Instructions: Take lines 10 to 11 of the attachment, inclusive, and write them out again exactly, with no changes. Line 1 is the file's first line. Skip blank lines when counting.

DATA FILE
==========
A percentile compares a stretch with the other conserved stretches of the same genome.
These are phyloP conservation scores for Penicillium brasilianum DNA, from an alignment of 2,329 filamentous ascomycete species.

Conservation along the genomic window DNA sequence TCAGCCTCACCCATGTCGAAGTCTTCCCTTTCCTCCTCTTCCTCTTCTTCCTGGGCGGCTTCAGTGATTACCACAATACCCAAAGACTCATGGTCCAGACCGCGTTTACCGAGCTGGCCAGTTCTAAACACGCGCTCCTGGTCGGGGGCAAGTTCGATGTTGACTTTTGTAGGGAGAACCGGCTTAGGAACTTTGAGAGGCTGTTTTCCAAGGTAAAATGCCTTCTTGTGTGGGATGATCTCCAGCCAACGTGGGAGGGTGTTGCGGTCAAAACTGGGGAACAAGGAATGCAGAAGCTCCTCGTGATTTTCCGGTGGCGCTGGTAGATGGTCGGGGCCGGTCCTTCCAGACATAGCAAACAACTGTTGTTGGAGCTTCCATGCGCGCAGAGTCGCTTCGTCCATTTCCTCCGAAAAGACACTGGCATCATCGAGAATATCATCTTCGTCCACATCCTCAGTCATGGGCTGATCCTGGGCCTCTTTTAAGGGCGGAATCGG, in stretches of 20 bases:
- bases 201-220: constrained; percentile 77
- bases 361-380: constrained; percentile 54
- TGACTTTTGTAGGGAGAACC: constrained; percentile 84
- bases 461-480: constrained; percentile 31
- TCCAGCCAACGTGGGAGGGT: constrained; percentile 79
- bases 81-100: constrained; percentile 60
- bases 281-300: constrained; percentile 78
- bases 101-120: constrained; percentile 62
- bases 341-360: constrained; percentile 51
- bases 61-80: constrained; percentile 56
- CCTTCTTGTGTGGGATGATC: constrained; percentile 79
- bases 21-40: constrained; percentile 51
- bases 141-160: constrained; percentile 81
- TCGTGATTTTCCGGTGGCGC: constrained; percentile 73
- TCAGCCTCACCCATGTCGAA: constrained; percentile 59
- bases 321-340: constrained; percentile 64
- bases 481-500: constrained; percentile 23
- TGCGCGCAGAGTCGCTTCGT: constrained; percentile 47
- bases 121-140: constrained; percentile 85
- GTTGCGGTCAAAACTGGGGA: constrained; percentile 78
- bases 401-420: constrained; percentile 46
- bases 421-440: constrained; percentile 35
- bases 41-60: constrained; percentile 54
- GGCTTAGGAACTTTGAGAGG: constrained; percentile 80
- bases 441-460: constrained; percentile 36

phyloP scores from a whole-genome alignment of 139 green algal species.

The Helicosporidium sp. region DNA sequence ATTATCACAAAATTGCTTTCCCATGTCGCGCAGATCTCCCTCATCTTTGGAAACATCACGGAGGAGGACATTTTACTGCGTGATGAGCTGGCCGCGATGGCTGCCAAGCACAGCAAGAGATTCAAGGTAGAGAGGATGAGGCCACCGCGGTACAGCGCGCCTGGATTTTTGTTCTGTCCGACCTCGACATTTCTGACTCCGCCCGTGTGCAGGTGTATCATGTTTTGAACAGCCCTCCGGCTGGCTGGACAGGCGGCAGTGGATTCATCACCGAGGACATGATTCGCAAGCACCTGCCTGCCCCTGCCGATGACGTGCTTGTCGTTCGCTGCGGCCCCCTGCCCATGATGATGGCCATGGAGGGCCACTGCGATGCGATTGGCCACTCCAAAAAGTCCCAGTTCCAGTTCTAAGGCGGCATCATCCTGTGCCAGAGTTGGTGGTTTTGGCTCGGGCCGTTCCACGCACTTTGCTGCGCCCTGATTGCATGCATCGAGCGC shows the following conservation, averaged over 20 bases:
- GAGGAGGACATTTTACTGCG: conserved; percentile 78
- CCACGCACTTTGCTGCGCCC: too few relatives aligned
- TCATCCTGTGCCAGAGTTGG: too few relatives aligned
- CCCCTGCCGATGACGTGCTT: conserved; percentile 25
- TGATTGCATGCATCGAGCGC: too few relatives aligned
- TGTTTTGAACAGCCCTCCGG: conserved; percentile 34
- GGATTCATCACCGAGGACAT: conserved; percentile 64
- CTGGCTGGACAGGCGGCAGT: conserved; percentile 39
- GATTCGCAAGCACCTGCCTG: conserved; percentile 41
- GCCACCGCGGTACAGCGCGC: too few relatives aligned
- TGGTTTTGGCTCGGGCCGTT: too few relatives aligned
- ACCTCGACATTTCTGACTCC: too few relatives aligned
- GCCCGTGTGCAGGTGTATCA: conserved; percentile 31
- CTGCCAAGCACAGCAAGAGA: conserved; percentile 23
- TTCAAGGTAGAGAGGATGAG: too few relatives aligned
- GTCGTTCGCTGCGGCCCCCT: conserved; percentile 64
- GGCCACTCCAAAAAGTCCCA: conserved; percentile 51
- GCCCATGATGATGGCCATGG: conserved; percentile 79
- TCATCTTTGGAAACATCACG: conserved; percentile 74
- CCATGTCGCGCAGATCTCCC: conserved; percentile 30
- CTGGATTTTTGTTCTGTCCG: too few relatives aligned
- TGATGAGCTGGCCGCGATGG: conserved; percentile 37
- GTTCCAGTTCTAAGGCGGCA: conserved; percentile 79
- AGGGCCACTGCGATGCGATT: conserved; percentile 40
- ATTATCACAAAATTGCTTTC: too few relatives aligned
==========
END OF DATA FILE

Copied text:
- bases 281-300: constrained; percentile 78
- bases 101-120: constrained; percentile 62